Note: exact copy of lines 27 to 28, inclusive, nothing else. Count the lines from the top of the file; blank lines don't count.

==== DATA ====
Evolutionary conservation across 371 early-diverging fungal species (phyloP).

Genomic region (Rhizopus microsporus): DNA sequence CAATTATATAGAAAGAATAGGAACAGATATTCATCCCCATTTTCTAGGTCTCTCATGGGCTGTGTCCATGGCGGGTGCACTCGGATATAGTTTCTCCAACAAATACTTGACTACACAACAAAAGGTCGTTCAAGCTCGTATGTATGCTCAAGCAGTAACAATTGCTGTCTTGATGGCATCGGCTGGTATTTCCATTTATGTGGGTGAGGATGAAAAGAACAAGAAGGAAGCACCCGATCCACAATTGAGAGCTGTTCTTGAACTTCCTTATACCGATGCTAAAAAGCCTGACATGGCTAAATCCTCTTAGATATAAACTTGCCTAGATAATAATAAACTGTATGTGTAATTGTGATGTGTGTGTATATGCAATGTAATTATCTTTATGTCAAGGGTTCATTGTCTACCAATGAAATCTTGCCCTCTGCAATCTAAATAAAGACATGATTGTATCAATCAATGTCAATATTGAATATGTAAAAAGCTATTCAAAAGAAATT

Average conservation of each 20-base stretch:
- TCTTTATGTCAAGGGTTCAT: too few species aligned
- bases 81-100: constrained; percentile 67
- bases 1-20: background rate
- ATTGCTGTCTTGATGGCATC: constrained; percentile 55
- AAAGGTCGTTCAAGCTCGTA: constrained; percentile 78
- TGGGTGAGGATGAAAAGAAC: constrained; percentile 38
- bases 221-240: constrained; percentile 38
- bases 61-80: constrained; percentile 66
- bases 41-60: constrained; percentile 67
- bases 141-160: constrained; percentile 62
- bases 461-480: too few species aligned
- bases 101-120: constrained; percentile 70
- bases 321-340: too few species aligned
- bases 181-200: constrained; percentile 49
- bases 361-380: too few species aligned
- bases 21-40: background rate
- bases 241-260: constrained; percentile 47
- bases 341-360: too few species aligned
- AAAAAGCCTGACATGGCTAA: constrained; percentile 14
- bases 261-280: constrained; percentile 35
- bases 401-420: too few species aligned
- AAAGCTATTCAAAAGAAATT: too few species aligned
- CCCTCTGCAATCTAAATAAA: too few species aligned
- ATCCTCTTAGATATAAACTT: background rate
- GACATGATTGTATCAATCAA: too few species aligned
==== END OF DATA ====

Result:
- ATCCTCTTAGATATAAACTT: background rate
- GACATGATTGTATCAATCAA: too few species aligned